Many Facebook users will be happy to learn that the social network will soon roll out ad preferences, a tool that explains why specific ads are served to them and allows them to choose which interests should be used in determining the ads they see. However, some of those users may not be too thrilled with Facebook’s simultaneous announcement that it will also begin factoring in data from websites and applications outside of the social network, although it stressed that users can opt out of this form of ad targeting.
Facebook explained how it will target ads to its users based on websites they visit and apps they use in a Newsroom post:
When we ask people about our ads, one of the top things they tell us is that they want to see ads that are more relevant to their interests. Today, we learn about your interests primarily from the things you do on Facebook, such as pages you like. Starting soon in the U.S., we will also include information from some of the websites and apps you use. This is a type of interest-based advertising, and many companies already do this.
Let’s say that you’re thinking about buying a new TV, and you start researching TVs on the Web and in mobile apps. We may show you ads for deals on a TV to help you get the best price or other brands to consider. And because we think you’re interested in electronics, we may show you ads for other electronics in the future, like speakers or a game console to go with your new TV.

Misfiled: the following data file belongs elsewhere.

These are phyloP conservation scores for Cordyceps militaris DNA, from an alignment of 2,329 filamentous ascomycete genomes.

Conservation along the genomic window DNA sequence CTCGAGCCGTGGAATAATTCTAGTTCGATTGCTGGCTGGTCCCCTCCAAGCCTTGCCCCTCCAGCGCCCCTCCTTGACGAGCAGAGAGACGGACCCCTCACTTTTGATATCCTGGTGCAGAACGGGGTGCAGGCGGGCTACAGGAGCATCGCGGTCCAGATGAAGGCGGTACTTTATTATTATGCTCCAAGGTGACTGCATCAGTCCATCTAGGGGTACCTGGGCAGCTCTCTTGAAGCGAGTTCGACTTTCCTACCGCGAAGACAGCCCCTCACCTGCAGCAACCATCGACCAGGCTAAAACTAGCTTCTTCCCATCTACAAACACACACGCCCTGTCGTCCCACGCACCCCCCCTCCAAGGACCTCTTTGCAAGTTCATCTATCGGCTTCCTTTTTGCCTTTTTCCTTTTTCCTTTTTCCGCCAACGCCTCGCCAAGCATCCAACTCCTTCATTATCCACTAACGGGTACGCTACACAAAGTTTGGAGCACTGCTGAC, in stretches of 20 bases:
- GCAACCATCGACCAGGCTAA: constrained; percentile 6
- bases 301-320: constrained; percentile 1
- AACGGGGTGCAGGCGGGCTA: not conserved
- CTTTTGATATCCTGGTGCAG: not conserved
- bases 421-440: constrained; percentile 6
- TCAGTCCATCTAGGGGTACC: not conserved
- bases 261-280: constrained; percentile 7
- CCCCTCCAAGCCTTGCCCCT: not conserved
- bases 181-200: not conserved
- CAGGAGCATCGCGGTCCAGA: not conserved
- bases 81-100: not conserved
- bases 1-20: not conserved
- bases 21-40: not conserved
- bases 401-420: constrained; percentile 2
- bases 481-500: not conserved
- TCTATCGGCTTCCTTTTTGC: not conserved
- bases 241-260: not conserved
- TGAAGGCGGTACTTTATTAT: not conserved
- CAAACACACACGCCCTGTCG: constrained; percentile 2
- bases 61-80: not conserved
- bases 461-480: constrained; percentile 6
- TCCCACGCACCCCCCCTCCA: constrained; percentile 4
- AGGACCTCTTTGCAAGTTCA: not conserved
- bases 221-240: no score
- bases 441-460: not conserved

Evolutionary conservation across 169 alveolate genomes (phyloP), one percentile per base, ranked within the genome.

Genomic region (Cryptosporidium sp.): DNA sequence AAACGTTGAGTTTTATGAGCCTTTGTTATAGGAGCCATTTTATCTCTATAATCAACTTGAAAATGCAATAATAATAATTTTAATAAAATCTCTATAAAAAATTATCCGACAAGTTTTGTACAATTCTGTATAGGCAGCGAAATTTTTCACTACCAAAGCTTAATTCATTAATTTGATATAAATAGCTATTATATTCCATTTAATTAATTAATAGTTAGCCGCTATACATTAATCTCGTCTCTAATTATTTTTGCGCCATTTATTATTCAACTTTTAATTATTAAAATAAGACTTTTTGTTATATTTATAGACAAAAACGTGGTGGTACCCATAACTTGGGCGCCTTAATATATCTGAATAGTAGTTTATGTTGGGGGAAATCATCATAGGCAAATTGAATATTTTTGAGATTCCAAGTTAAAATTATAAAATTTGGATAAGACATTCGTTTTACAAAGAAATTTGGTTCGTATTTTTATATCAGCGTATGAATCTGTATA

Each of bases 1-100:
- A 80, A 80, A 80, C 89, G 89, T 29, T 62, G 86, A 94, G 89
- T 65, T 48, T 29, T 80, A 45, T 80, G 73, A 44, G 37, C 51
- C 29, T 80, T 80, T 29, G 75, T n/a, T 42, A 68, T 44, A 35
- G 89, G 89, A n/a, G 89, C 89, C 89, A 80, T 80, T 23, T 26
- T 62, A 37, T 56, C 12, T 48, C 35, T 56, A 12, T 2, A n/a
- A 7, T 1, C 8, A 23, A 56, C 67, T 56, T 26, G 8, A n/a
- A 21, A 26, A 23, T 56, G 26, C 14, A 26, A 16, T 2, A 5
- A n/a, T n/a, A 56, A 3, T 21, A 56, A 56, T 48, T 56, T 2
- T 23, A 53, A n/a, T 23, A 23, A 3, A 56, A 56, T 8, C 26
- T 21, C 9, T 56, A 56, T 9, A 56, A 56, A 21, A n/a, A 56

If you don’t want us to use the websites and apps you use to show you more relevant ads, we won’t. You can opt out of this type of ad targeting in your Web browser using the industry-standard Digital Advertising Alliance opt out, and on your mobile devices using the controls that iOS and Android provide.
And the social network explored the new feature from advertisers’ point of view in a post on its Facebook for Business page:
Enhancing interest-based advertising with information from websites and apps people use will improve performance for marketers by making sure your ads go to people who are the most interested in your products and services, and those who are the most likely to respond. These signals will improve our existing ad capabilities and be built into our existing interfaces. You don’t need to take any actions when creating ads or campaigns to take advantage of these enhancements.
We’ve also combined the terms for our conversion tracking pixel and our remarketing pixel (also known as custom audiences from your website and mobile apps). Marketers already using these features are encouraged to review these terms, which will apply to any continued use of these features.
As for ad preferences, Facebook wrote in the Facebook for Business post:
We’re also introducing ad preferences, a new tool accessible from every ad on Facebook that explains to people why they’re seeing a specific ad and lets people control which interests influence the ads they see. Reasons may include demographic information (an advertiser wants to reach women 18 through 34), location (people in Chicago), and interests (people who like sports), among other things. People will be able to add and remove interests to see more relevant ads.
Ad preferences allows people on Facebook to actively tell us the things they are and aren’t interested in, which means your audiences will become better-qualified over time. If someone doesn’t have a preference listed, you won’t be able to target them based on that preference. You will still be able to reach people who remove a preference or don’t have a preference listed if you target based on other preferences they have.
Ad preferences will start rolling out in the U.S. in coming weeks, and we are working hard to expand globally in the coming months.
Readers: Will you take advantage of Facebook’s ad preferences feature when it is made available to you?